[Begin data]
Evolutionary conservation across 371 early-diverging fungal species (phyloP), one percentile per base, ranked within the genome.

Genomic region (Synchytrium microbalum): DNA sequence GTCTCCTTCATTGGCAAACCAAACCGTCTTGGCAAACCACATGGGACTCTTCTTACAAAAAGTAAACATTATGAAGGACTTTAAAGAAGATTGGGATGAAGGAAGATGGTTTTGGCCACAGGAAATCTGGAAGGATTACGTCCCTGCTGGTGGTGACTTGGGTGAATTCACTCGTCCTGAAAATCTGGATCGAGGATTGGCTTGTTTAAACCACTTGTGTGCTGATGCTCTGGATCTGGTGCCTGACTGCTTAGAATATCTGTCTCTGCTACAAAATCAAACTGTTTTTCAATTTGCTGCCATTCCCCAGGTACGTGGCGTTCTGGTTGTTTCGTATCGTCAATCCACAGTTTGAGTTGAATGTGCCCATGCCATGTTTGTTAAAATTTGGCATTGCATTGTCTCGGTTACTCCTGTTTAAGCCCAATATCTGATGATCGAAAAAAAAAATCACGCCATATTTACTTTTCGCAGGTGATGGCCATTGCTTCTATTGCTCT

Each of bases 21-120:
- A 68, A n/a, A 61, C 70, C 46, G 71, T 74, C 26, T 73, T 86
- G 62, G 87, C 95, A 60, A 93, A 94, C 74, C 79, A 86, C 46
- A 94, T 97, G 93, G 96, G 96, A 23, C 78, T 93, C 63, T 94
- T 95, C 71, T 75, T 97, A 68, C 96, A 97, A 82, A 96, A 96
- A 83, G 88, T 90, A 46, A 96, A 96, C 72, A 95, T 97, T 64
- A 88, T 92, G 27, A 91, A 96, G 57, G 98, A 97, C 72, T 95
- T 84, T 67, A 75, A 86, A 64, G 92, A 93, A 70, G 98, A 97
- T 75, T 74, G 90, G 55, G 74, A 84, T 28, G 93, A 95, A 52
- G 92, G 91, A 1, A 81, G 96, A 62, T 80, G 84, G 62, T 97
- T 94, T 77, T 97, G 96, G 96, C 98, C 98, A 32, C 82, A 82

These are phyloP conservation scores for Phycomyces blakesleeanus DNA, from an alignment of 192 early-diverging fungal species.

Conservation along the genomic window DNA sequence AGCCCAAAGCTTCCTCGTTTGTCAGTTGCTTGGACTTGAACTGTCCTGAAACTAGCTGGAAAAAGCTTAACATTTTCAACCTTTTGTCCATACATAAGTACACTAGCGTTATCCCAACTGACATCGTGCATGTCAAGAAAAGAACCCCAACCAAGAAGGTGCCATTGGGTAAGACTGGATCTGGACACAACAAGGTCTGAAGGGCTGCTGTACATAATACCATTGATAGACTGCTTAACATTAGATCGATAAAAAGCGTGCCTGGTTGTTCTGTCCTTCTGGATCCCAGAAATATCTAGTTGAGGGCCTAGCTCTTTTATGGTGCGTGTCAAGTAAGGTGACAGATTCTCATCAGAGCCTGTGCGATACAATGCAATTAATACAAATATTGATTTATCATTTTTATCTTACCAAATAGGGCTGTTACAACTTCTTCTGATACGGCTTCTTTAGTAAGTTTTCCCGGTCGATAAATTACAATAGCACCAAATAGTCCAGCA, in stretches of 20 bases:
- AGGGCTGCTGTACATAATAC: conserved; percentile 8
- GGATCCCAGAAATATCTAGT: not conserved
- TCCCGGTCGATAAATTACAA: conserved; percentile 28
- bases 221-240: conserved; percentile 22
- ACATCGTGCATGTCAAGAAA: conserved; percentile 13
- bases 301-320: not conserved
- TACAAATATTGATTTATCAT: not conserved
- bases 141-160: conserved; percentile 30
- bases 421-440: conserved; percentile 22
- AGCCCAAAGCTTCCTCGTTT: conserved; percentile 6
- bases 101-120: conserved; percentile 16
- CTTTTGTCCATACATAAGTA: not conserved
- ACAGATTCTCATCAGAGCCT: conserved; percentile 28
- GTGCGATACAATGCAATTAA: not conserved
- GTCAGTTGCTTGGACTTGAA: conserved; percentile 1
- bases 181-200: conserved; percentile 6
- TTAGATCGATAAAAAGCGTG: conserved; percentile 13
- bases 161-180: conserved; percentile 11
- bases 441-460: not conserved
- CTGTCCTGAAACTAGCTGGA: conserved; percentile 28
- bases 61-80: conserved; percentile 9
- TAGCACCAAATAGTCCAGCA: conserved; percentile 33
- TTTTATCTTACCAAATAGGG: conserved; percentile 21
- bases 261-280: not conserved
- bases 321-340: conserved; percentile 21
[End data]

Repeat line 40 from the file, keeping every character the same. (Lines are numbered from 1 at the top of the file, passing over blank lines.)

- bases 321-340: conserved; percentile 21